from Wiktionary, Creative Commons Attribution/Share-Alike License
- n. A seaman stationed in the waist of a warship.
from the GNU version of the Collaborative International Dictionary of English
- n. A seaman, usually a green hand or a broken-down man, stationed in the waist of a vessel of war.
from The Century Dictionary and Cyclopedia
- n. A green hand on board a whaler, usually placed in the waist of the vessel until qualified for more responsible duties.
- n. On a naval vessel, formerly, one of a class of old men who have been disabled or grown gray without rising in the service.
They could not be got upon deck in the night, or if by dint of the rope's-end they were at length routed out of their hammocks, they immediately developed the worst symptoms of the "waister" -- seasickness and fear of that which is high.
What I like most about it is that it's not a shirt waister.
Sally had grimaced with distaste when she had met her from the train, immediately condemning the beige shirt waister dress she was wearing as unbelievably frumpy and sexless.
"No need I've got several thin tops with me, and I'll take the skirt and gi let There's the shirt - waister if it gets really warm."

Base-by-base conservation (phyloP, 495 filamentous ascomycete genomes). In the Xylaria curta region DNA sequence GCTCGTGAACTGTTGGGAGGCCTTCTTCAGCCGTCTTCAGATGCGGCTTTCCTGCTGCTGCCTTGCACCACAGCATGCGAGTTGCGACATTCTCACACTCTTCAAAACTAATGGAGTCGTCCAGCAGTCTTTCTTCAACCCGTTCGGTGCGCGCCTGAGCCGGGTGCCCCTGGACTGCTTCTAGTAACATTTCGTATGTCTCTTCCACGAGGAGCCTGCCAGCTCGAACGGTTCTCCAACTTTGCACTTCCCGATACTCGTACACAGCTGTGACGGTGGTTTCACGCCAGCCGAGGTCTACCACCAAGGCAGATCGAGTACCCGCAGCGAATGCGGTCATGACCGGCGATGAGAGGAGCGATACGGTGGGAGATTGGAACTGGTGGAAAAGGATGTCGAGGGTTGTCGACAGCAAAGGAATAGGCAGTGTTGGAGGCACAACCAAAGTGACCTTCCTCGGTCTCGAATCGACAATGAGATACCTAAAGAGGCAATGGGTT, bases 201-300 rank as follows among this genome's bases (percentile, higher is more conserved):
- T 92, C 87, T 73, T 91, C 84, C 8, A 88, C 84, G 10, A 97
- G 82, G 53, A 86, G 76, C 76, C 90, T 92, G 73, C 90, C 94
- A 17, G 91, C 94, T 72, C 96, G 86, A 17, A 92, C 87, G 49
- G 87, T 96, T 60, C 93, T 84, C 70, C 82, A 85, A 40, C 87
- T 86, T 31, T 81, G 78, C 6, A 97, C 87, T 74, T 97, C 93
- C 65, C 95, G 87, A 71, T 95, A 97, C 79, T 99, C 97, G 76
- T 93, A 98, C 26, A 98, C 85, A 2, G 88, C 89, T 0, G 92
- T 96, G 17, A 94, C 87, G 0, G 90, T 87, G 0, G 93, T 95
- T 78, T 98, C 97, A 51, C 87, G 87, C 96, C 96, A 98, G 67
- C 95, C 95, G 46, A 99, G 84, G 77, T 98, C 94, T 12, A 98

Her jersey shirt waister by no means new, but it went well with her brown tweed coat.
Rose finished her packing, showered and got into a cotton jersey shirt waister not high fashion, but very simple and suitable for a journey, then she went to phone her aunt.
She was glad presently that she had taken such pains with her hair and her face and that she had kept on the jersey shirt waister.
He was made a waister, and, at furling sails stationed on the main yard.
"Settle away this waister," again called Fid; "he interrupts rational conversation by his noise; and, as his gear is condemned by this here tailor, why, you may turn him over to the purser for a new outfit."
"Bouse a bit on this waister!" called Richard, when he had properly secured the good-man; "so; belay all that."